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Dirac delta function

  1. May 20, 2008 #1
    [SOLVED] Dirac delta function

    1. The problem statement, all variables and given/known data
    Prove that [tex]\delta(cx)=\frac{1}{|c|}\delta(x)[/tex]


    2. Relevant equations



    3. The attempt at a solution

    For any function f(x), [tex]
    \int_{-\infty}^{\infty}f(x)\delta(cx) dx = \frac{1}{c}\int_{-\infty}^{\infty}f(t/c)\delta(t) dt
    [/tex]

    where I have used t=cx.
    [tex]
    =\frac{1}{c}f(0)
    [/tex]
    This is fine and matches RHS for c>0. But how do we get the mod sign for c<0. Why isn't the above procedure valid for c<0 as well?
    1. The problem statement, all variables and given/known data



    2. Relevant equations



    3. The attempt at a solution
     
  2. jcsd
  3. May 20, 2008 #2
    You have implicitly assumed that c>0 when you changed variables. Either that, or you forgot what else needs to be changed...
     
  4. May 20, 2008 #3

    nrqed

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    Science Advisor
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    Gold Member

    What happens to the limits of integration when you make the change of variable and c is negative?
     
  5. May 20, 2008 #4
    thanks nrged!!
    wonder how it didn't strike me after pulling my hair off for one hour
     
  6. Jul 11, 2008 #5
    Re: [SOLVED] Dirac delta function

    Consider a spring-mass system with a time-dependent force f(t) applied to the mass.
    The situation is modelled by the second-order differential equation
    mx"(t) + cx0'(t) + kx(t) = f(t)
    where t is time and x(t) is the displacement of the mass from equilibrium. Now suppose
    that for t greater than or equal to 0 the mass is at rest in its equilibrium position, so x'(0) = x(0) = 0. At
    t = 0 the mass is struck by an “instantaneous” hammer blow. This situation actually occurs
    frequently in practice—a system sustains an forceful, almost-instantaneous input. Our goal
    is to model the situation mathematically and determine how the system will respond.
    In the above situation we might describe f(t) as a large constant force applied on a very
    small time interval. Such a model leads to the forcing function
     
  7. Jul 11, 2008 #6
    Re: [SOLVED] Dirac delta function

    The Dirac delta function is a special kind of object - it is not a
    function in the usual sense, although we sometimes think of it that
    way. Basically, it can be thought of as the "function" d(x) such that:

    d(x) = 0 for x <> 0
    = Infinity for x = 0

    and the "size" of the infinity is such that the integral of d(x) with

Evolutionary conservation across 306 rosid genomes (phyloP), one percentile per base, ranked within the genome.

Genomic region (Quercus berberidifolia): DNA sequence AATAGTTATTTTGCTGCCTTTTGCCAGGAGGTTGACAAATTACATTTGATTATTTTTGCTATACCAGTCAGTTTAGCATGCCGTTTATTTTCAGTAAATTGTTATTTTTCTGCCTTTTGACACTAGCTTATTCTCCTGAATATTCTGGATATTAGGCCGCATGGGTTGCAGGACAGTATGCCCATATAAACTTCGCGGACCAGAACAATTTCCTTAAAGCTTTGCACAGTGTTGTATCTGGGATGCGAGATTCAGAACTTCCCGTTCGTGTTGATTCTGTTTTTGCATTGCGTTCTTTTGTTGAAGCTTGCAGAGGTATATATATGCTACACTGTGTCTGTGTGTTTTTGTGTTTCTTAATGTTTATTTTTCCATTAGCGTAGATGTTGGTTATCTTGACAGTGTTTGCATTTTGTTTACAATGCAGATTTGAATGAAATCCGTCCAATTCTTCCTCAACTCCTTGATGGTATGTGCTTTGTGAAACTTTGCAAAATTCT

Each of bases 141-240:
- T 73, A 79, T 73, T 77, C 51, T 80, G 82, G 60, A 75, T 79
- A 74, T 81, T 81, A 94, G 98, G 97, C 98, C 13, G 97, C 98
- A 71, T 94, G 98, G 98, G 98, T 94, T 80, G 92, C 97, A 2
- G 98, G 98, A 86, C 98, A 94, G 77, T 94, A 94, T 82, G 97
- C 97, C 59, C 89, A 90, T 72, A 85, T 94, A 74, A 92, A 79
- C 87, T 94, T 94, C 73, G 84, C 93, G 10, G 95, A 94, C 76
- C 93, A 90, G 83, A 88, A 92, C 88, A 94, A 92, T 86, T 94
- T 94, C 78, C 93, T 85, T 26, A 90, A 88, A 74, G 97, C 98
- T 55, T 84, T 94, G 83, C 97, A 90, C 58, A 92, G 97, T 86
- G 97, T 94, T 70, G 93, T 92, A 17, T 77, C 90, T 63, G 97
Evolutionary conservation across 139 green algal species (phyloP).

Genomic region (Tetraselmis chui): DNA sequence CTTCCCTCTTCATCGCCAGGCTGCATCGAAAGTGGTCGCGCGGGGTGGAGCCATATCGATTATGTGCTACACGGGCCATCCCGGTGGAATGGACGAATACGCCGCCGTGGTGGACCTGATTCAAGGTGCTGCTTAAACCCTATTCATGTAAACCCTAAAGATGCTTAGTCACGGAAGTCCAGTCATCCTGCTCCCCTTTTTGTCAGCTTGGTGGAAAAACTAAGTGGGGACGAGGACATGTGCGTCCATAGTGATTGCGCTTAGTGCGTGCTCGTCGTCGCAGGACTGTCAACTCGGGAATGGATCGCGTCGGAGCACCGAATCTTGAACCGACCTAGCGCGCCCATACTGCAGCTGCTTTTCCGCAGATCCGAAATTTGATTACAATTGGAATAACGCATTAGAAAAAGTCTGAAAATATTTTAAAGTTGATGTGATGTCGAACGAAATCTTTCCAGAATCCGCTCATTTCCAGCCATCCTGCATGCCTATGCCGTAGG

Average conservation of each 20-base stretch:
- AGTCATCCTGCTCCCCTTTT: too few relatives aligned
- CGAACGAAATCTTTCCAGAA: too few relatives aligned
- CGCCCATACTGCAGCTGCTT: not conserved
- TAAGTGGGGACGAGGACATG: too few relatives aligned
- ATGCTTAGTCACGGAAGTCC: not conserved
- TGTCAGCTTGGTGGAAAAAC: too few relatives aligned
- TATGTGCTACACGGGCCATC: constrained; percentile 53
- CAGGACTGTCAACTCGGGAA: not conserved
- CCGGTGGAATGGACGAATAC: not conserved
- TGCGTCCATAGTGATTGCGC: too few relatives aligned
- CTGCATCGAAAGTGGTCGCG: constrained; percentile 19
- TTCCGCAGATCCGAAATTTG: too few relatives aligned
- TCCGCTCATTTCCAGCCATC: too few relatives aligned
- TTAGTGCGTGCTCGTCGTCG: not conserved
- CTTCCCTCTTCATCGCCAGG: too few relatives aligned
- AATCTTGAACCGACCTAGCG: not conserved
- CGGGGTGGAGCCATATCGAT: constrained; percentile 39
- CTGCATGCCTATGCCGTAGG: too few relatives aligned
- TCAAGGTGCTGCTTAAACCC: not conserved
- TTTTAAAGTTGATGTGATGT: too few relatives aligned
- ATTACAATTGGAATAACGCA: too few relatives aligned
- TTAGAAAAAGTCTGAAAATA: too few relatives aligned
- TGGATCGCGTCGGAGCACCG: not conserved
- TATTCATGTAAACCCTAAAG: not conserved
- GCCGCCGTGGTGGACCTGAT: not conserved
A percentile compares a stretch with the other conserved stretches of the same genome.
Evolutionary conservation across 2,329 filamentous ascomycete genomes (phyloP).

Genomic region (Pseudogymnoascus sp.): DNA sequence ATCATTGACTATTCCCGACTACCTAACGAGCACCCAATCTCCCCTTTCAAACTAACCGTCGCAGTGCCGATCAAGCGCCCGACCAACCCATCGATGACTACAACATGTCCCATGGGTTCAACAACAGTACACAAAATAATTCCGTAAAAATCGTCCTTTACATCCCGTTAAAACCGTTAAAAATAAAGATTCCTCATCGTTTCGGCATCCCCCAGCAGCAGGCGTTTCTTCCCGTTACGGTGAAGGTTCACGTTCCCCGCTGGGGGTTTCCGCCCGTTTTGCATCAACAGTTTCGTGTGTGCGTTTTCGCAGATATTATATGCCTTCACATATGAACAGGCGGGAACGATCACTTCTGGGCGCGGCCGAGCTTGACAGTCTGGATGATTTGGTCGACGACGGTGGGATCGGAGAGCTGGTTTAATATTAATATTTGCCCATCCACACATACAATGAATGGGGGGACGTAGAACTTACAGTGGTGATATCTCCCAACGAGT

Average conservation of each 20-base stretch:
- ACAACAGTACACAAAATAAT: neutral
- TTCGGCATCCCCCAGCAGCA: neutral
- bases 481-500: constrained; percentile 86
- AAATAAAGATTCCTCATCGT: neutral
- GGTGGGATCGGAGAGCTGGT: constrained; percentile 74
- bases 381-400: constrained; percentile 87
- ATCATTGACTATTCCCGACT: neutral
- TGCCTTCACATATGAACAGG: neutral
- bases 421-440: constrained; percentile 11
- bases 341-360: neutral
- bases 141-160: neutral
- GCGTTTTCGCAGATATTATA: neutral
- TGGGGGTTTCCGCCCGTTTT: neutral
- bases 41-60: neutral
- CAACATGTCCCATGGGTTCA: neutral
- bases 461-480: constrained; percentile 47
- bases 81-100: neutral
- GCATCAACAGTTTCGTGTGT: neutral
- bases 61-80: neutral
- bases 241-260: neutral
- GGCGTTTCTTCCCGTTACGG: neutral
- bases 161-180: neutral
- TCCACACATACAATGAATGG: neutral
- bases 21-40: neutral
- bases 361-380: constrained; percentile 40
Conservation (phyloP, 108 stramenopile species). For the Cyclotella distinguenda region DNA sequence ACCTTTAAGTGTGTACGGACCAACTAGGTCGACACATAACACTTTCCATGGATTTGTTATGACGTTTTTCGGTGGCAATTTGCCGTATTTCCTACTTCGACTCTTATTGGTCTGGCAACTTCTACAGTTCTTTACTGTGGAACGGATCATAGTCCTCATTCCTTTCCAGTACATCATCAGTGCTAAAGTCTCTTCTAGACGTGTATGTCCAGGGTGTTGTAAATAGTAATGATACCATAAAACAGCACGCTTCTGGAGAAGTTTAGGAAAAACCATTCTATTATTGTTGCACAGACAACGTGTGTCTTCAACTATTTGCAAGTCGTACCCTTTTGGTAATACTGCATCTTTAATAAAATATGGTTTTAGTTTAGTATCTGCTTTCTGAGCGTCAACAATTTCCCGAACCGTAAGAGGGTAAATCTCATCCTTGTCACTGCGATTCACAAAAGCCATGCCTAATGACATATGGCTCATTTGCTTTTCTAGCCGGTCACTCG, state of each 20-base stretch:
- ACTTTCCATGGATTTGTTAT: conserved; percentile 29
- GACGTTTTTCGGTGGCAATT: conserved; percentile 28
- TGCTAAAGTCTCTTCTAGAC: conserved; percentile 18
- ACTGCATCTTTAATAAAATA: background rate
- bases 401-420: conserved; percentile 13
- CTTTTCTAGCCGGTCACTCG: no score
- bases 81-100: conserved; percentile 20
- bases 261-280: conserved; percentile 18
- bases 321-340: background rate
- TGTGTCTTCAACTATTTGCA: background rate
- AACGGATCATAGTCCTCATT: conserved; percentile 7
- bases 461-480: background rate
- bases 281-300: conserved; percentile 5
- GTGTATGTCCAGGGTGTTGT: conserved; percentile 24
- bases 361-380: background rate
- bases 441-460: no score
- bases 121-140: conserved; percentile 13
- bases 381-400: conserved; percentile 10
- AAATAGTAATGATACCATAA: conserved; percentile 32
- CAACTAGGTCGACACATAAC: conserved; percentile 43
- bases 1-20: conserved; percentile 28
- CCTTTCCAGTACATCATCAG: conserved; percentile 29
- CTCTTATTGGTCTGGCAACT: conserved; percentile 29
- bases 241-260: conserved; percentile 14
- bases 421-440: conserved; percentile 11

respect to x from a to b is zero if a and b are of the same sign, and
    the integral is exactly unity if a < 0 < b. More precisely, it can be
    thought of as the limit of a series of functions that get more and
    more peaked near zero, and whose area is always unity.

    It is always to be implicitly used inside an integral, even though we
    carry out operations such as:

    f(x) = d(x) + d(x-2) (when integrated, this has area 2)
     
    Last edited: Jul 11, 2008
  8. Jul 11, 2008 #7
    Re: [SOLVED] Dirac delta function

    Consider a spring-mass system with a time-dependent force f(t) applied to the mass.
    The situation is modelled by the second-order differential equation
    mx"(t) + cx0'(t) + kx(t) = f(t)
    where t is time and x(t) is the displacement of the mass from equilibrium. Now suppose
    that for t greater than or equal to 0 the mass is at rest in its equilibrium position, so x'(0) = x(0) = 0. At
    t = 0 the mass is struck by an “instantaneous” hammer blow. This situation actually occurs
    frequently in practice—a system sustains an forceful, almost-instantaneous input. Our goal
    is to model the situation mathematically and determine how the system will respond.
    In the above situation we might describe f(t) as a large constant force applied on a very
    small time interval. Such a model leads to the forcing function
    f (t) = [tex]\left\{\stackrel{^{\frac{A}{\epsilon},}}{0,else}[/tex] 0 [tex]\leq[/tex] t [tex]\leq[/tex] [tex]\epsilon[/tex]

    Here A is some constant and [tex]\epsilon[/tex] is a “small” positive real number. When [tex]\epsilon[/tex] is close to zero the applied force is very large during the time interval 0 [tex]\leq[/tex] t [tex]\leq[/tex] [tex]\epsilon[/tex]
    In this case it’s easy to see that for any choice of [tex]\epsilon[/tex] we have
    [tex]\int[/tex][tex]\stackrel{\infty^}{f (t) dt = A}[/tex]
    [tex]-\infty[/tex]
     
    Last edited: Jul 11, 2008
  9. Jul 13, 2008 #8
    Re: [SOLVED] Dirac delta function

    k..thanx for the info Horbacz !!
    :)
     
  10. Aug 19, 2008 #9
    Re: [SOLVED] Dirac delta function

    your welcome raze 2 dust. and by the way, im only 13...
     
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